Differentiation

In differentiation we are concerned with rates of change, that is, how fast things are changing. For example: How fast is a car moving? How much is a car speeding up by? How is the slope of the land changing?

The derivative of a function tells us the slope (gradient) of the function at each specific x value.
The derivative can be represented in many ways. The derivative of \[y = f(x)\] can be represented as:

\[y' = f'(x) = \frac{dy}{dx}\]

Differentiation by first principles involves finding the gradient (average rate of change - discussed further below) of a function with respect to x over an interval

[x, x + h] and considering what happens as h approaches zero.
\[\frac{dy}{dx} = \lim_{h \to 0} \frac{f(x+h) - f(x)}{x+h-x}\]

With first principles questions you should first fully expand the expression on the right hand side, then simplify that expression before substituting h = 0 into the expression. You cannot skip the expansion and simplification steps as substituting h = 0 straight away will result in an undefined fraction (denominator cannot equal to zero). More information on working with limits is presented in the limits section of this page below. Do **not** find derivatives using first principles unless the question explicitly asks for you to do it this way.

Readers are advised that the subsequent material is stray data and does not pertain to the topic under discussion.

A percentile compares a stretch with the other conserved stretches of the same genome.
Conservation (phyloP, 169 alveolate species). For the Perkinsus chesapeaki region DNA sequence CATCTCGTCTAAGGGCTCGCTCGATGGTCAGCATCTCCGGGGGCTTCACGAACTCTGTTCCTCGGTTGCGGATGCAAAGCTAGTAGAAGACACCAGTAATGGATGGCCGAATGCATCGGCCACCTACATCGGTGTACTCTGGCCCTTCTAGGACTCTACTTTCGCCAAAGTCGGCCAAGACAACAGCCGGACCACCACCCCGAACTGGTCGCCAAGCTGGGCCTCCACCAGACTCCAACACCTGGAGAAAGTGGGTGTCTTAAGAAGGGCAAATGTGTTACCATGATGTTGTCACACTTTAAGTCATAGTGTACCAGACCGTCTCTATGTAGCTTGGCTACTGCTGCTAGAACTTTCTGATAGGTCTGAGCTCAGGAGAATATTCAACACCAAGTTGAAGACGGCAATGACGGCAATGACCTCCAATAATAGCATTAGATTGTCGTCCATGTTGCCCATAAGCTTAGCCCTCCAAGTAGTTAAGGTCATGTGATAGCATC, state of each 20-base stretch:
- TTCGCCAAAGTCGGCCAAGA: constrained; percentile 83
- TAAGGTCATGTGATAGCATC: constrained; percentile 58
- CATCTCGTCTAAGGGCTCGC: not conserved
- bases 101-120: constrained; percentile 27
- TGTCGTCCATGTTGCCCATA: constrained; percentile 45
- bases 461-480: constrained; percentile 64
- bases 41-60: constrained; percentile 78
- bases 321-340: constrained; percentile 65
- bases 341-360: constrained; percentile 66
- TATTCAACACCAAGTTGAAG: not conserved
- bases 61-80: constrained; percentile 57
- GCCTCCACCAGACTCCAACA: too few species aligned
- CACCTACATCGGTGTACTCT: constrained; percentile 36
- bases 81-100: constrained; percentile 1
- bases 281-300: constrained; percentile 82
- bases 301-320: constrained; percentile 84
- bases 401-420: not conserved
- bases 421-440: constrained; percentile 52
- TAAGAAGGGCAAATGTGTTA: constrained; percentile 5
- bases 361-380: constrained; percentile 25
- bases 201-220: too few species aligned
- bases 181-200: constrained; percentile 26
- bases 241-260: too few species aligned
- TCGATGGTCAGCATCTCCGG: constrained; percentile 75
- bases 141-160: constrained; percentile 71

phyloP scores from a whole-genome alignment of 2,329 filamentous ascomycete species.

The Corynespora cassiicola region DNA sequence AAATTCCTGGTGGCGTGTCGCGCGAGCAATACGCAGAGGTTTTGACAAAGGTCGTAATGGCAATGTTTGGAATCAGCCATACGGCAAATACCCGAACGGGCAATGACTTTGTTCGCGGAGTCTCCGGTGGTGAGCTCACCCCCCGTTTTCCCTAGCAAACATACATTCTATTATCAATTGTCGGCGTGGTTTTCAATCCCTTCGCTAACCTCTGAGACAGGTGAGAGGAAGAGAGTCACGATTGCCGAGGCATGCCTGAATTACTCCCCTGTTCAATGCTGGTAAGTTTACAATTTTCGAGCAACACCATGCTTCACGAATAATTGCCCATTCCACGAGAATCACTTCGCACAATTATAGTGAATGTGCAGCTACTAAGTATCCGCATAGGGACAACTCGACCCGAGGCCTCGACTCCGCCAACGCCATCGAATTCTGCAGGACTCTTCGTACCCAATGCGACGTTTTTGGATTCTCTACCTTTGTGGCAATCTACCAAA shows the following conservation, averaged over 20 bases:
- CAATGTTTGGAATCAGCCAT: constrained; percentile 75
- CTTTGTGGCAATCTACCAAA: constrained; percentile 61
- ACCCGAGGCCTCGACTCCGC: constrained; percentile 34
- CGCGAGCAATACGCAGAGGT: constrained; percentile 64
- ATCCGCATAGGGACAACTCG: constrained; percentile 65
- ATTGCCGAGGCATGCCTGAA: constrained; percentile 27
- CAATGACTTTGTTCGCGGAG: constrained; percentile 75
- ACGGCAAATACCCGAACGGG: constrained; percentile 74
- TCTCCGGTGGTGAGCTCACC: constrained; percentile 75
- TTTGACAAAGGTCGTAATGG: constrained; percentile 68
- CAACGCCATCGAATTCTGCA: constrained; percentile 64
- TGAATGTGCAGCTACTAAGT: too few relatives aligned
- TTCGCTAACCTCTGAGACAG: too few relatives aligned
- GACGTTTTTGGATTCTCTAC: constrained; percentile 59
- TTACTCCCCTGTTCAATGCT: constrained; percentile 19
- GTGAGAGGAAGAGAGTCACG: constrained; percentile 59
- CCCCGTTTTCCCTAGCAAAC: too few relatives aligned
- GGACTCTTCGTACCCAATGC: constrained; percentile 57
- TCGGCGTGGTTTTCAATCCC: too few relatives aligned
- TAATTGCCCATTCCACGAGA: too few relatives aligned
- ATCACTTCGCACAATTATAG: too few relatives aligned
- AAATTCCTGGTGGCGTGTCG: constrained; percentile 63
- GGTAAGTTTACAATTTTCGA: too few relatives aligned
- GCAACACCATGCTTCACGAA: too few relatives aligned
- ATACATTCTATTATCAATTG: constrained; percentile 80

\[ \text{ }\\ \text{Example 7.1: Using first principles, find the derivative of the function } f(x) = x^2-2x+3\\ \begin{aligned} f’(x) &= \lim_{h \to 0} \frac{f(x+h) - f(x)}{x+h-x}\\ f’(x) &= \lim_{h \to 0} \frac{(x+h)^2-2(x+h) + 3 - (x^2-2x+3)}{h}\\ f’(x) &= \lim_{h \to 0} \frac{x^2 + 2xh + h^2 -2x - 2h + 3 - x^2 + 2x -3}{h}\\ f’(x) &= \lim_{h \to 0} \frac{h^2 + 2xh - 2h}{h}\\ f’(x) &= \lim_{h \to 0} h + 2x - 2\\ f’(x) &= 2x - 2\\ \end{aligned}\\ \]

\[f(x)=c \rightarrow f’(x)=0\, , c \in \mathbb{R}\] | \[f(x)=k \cdot g(x) \rightarrow f’(x)=k \cdot g’(x)\, , k \in \mathbb{R}\] |

\[f(x)=g(x) + h(x) \rightarrow f’(x)= g’(x) + h’(x)\] | \[f(x)=g(x) - h(x) \rightarrow f’(x)= g’(x) - h’(x)\] |

\[(x^n)’ = n \cdot x^{n-1}\] | \[((ax+b)^n)’ = a \cdot n(ax+b)^{n-1}\] |

\[(\log_{e}{x})’ = \frac{1}{x}\] | \[(\sin(ax))’ = a \cdot \cos(ax)\] |

\[(\cos(ax))’ = -a \cdot \sin(ax)\] | \[(\tan(ax))’ = \frac{a}{\cos^2(ax)} = a \cdot \sec^2(ax)\] |

A function is strictly increasing on an interval [a,b] if f(a) < f(b).

A function is strictly decreasing on an interval [a,b] if f(a) > f(b).

A function is increasing on an interval [a,b] if f’(x) > 0 for the entire interval.

A function is decreasing on an interval [a,b] if f’(x) <0 for the entire interval.

The chain rule is used to differentiate composite functions, that is when there is a function within a function. We use the chain rule when we know how to differentiate the two individual functions, but not when they have been put together. Revise the “Composite functions” section in chapter one if you are unable to recognise composite functions.